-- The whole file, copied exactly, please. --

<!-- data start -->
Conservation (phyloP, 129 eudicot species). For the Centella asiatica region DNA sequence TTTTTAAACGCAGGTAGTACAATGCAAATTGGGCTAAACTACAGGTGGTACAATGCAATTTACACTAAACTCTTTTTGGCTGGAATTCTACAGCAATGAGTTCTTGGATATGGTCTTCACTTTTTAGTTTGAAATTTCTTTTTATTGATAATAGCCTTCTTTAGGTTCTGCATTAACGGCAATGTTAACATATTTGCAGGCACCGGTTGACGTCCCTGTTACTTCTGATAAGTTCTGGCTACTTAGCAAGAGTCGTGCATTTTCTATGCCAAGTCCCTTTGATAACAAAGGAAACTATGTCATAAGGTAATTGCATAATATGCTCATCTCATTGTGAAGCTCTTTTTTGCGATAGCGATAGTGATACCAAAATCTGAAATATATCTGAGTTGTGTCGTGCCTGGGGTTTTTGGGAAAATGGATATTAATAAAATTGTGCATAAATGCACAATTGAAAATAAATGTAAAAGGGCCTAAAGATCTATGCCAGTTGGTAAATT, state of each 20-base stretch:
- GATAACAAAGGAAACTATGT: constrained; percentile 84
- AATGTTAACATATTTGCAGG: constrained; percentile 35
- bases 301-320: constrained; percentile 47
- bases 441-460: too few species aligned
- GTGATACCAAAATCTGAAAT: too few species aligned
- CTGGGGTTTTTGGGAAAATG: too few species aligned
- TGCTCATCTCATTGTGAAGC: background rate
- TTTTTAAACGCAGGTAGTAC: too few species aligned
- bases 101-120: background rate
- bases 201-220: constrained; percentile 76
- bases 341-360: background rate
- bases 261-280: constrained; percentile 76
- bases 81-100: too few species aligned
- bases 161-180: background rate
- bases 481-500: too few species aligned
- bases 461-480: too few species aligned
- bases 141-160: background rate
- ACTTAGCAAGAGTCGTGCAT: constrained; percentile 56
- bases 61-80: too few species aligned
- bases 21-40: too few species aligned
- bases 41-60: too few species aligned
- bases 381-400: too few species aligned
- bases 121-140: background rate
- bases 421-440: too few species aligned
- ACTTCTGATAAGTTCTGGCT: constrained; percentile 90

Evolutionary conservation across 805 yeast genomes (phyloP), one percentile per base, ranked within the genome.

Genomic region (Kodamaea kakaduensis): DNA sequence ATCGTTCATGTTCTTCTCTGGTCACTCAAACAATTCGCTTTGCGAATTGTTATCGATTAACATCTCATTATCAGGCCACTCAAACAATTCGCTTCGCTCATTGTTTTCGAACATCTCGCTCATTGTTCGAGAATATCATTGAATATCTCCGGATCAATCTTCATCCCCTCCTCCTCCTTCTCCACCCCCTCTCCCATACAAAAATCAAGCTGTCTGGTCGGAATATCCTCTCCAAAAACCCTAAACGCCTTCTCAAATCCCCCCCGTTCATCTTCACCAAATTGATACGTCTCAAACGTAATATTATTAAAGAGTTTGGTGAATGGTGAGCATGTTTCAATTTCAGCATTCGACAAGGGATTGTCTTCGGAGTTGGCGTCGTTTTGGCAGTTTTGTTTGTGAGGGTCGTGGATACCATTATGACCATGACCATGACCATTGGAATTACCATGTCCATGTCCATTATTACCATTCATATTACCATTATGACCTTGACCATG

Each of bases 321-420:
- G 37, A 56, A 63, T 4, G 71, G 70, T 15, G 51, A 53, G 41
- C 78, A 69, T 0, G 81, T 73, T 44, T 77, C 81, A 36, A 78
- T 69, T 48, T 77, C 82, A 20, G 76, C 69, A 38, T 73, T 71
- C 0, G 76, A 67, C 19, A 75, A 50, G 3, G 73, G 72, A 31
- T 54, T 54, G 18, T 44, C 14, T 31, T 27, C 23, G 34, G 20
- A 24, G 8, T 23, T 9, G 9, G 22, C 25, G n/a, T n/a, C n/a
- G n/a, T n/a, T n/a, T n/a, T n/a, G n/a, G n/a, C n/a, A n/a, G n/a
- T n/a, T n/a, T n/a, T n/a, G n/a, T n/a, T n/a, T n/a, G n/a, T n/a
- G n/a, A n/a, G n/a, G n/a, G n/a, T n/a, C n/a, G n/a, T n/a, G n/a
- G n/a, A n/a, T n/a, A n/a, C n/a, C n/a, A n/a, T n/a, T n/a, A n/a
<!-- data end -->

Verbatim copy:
Conservation (phyloP, 129 eudicot species). For the Centella asiatica region DNA sequence TTTTTAAACGCAGGTAGTACAATGCAAATTGGGCTAAACTACAGGTGGTACAATGCAATTTACACTAAACTCTTTTTGGCTGGAATTCTACAGCAATGAGTTCTTGGATATGGTCTTCACTTTTTAGTTTGAAATTTCTTTTTATTGATAATAGCCTTCTTTAGGTTCTGCATTAACGGCAATGTTAACATATTTGCAGGCACCGGTTGACGTCCCTGTTACTTCTGATAAGTTCTGGCTACTTAGCAAGAGTCGTGCATTTTCTATGCCAAGTCCCTTTGATAACAAAGGAAACTATGTCATAAGGTAATTGCATAATATGCTCATCTCATTGTGAAGCTCTTTTTTGCGATAGCGATAGTGATACCAAAATCTGAAATATATCTGAGTTGTGTCGTGCCTGGGGTTTTTGGGAAAATGGATATTAATAAAATTGTGCATAAATGCACAATTGAAAATAAATGTAAAAGGGCCTAAAGATCTATGCCAGTTGGTAAATT, state of each 20-base stretch:
- GATAACAAAGGAAACTATGT: constrained; percentile 84
- AATGTTAACATATTTGCAGG: constrained; percentile 35
- bases 301-320: constrained; percentile 47
- bases 441-460: too few species aligned
- GTGATACCAAAATCTGAAAT: too few species aligned
- CTGGGGTTTTTGGGAAAATG: too few species aligned
- TGCTCATCTCATTGTGAAGC: background rate
- TTTTTAAACGCAGGTAGTAC: too few species aligned
- bases 101-120: background rate
- bases 201-220: constrained; percentile 76
- bases 341-360: background rate
- bases 261-280: constrained; percentile 76
- bases 81-100: too few species aligned
- bases 161-180: background rate
- bases 481-500: too few species aligned
- bases 461-480: too few species aligned
- bases 141-160: background rate
- ACTTAGCAAGAGTCGTGCAT: constrained; percentile 56
- bases 61-80: too few species aligned
- bases 21-40: too few species aligned
- bases 41-60: too few species aligned
- bases 381-400: too few species aligned
- bases 121-140: background rate
- bases 421-440: too few species aligned
- ACTTCTGATAAGTTCTGGCT: constrained; percentile 90

Evolutionary conservation across 805 yeast genomes (phyloP), one percentile per base, ranked within the genome.

Genomic region (Kodamaea kakaduensis): DNA sequence ATCGTTCATGTTCTTCTCTGGTCACTCAAACAATTCGCTTTGCGAATTGTTATCGATTAACATCTCATTATCAGGCCACTCAAACAATTCGCTTCGCTCATTGTTTTCGAACATCTCGCTCATTGTTCGAGAATATCATTGAATATCTCCGGATCAATCTTCATCCCCTCCTCCTCCTTCTCCACCCCCTCTCCCATACAAAAATCAAGCTGTCTGGTCGGAATATCCTCTCCAAAAACCCTAAACGCCTTCTCAAATCCCCCCCGTTCATCTTCACCAAATTGATACGTCTCAAACGTAATATTATTAAAGAGTTTGGTGAATGGTGAGCATGTTTCAATTTCAGCATTCGACAAGGGATTGTCTTCGGAGTTGGCGTCGTTTTGGCAGTTTTGTTTGTGAGGGTCGTGGATACCATTATGACCATGACCATGACCATTGGAATTACCATGTCCATGTCCATTATTACCATTCATATTACCATTATGACCTTGACCATG

Each of bases 321-420:
- G 37, A 56, A 63, T 4, G 71, G 70, T 15, G 51, A 53, G 41
- C 78, A 69, T 0, G 81, T 73, T 44, T 77, C 81, A 36, A 78
- T 69, T 48, T 77, C 82, A 20, G 76, C 69, A 38, T 73, T 71
- C 0, G 76, A 67, C 19, A 75, A 50, G 3, G 73, G 72, A 31
- T 54, T 54, G 18, T 44, C 14, T 31, T 27, C 23, G 34, G 20
- A 24, G 8, T 23, T 9, G 9, G 22, C 25, G n/a, T n/a, C n/a
- G n/a, T n/a, T n/a, T n/a, T n/a, G n/a, G n/a, C n/a, A n/a, G n/a
- T n/a, T n/a, T n/a, T n/a, G n/a, T n/a, T n/a, T n/a, G n/a, T n/a
- G n/a, A n/a, G n/a, G n/a, G n/a, T n/a, C n/a, G n/a, T n/a, G n/a
- G n/a, A n/a, T n/a, A n/a, C n/a, C n/a, A n/a, T n/a, T n/a, A n/a